Photo: “This is an unexpected result, of which I am particularly proud” – Italian Prime Minister Giorgia Meloni on the programme to finance Ukraine with frozen Russian assets. Source: X (formerly Twitter) Giorgia Meloni

“This is a Fundamental Political Step”

Italian Prime Minister Giorgia Meloni:

“I confirm to you that we have reached a political agreement to provide Ukraine with additional financial support of approximately $50 billion by the end of the year through a loan mechanism, where the repayments can use the profits from Russian assets mobilised in our jurisdictions. We are clearly not talking about confiscation of these assets but about the interest accrued over time. You understand well that today this is a fundamental political step that now needs to be quickly defined technically, clearly considering the European Union’s framework, but it is an unexpected result of which I am particularly proud.”

And it truly was a turning point. The G7 effectively recognised that Russia’s aggression against Ukraine is a real threat to the global order. The destruction of Ukraine as a state could trigger a chain reaction elsewhere. Therefore, during the summit, it was unequivocally declared that military aid to Ukraine will be provided, that Russia’s financial capabilities to fund the war will be suppressed, and that third countries must not assist Russia in maintaining its military potential. Among third countries, only one was specifically mentioned – China. Regarding the financing of Russia’s war budget, the practice of exporting Russian oil circumventing sanctions was highlighted.

We will soon see what exactly will be implemented in the next packages of sanctions against Russia. To achieve the declared goal, sanctions must not only be lethal but also comprehensive. So far, they have been too delicate, judging by the results.

Red Knot

The second most significant issue after the war in Ukraine at the G7 summit was the tension in the Middle East. The conflict around the Gaza Strip, obstacles to free navigation in the Red Sea and the Gulf of Aden, Iran’s support for notorious regimes, and its pursuit of nuclear weapons were the next most pressing concerns. These issues are united by one word – Iran.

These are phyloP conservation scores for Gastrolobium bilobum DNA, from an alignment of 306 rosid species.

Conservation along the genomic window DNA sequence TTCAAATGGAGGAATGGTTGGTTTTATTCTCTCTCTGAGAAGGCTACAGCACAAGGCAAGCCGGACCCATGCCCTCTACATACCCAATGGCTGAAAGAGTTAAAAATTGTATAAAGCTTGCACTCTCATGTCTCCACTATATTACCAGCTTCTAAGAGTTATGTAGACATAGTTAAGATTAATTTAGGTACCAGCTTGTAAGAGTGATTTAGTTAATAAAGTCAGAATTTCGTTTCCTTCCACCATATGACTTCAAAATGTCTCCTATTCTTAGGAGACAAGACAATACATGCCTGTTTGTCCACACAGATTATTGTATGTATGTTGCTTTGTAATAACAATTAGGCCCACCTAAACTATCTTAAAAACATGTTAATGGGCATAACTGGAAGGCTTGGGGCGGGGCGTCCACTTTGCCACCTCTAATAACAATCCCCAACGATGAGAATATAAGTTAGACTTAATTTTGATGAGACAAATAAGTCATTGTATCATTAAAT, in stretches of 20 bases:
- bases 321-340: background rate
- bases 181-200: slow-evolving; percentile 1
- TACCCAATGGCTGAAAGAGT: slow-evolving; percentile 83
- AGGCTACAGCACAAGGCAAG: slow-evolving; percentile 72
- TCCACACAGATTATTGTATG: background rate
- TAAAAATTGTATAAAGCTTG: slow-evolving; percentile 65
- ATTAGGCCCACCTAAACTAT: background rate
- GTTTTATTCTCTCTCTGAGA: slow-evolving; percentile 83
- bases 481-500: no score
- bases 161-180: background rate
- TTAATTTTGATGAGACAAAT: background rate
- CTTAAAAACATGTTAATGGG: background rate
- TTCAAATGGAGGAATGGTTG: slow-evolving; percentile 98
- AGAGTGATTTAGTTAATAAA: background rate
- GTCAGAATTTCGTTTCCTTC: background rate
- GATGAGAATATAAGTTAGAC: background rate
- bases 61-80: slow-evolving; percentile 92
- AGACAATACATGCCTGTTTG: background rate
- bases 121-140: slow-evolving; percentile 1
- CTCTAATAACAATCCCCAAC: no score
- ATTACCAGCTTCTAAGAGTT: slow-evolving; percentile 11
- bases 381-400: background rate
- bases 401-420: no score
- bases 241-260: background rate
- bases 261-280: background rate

The summit unequivocally condemned the terrorist attack by Hamas on 7 October 2023 and called on all parties to take all possible steps to protect civilian lives. There was extensive discussion about supporting the relevant UN resolution and a comprehensive agreement “outlined by President Biden, which will lead to an immediate ceasefire in Gaza, the release of all hostages, a significant and sustained increase in the flow of humanitarian aid throughout Gaza, and the ultimate end of the crisis, with guaranteed security interests for Israel and the safety of Palestinian civilians in Gaza.”

These are powerful initiatives that, unfortunately, lack the main factor that could bring them to fruition – excluding the sponsors of the crisis from the process. That means Iran, first and foremost. And indirectly – Russia.

Therefore, the implementation of the G7 summit’s calls regarding Gaza, navigation in the Red Sea, and Iran’s actions does not yet seem realistic. These factors still remain threats that fuel the risks of a Third World War, unfortunately.

The Global South

The next priority seemed to be the attempt to establish cooperation with the Global South. The G7 leaders confirmed their determination to engage in full-scale cooperation with African countries to achieve sustainable development goals, strengthen democratic governance, promote global stability and prosperity, and support global security based on international order.

It appears to be a countermeasure aimed at reducing Russia and China’s influence on the African continent. This influence has become somewhat dangerous in recent years, accompanied by the spread of local military conflicts and the strengthening of authoritarian regimes.

G7 foto

Photo: The next priority seemed to be the attempt to establish cooperation with the Global South. Source: X (formerly Twitter) G7

What can the G7 offer? Funding through international structures, which is not conditioned by political demands, is what can be offered first and foremost. Currently, African countries face growing challenges related to the green agenda in developed countries. This means that exports from African countries may be significantly restricted due to the inability to meet the requirements regarding associated pollution and unacceptable carbon footprints.

As key means, the G7 supports the use of the G20 Compact with Africa as a tool to increase investment in the private sector, promote structural reforms, and support local entrepreneurship, as well as enhance cooperation, particularly in the energy sector. Additionally, the summit supported the development of the G7 Partnership for Global Infrastructure and Investment (PGII) and related initiatives.

Source: The Gaze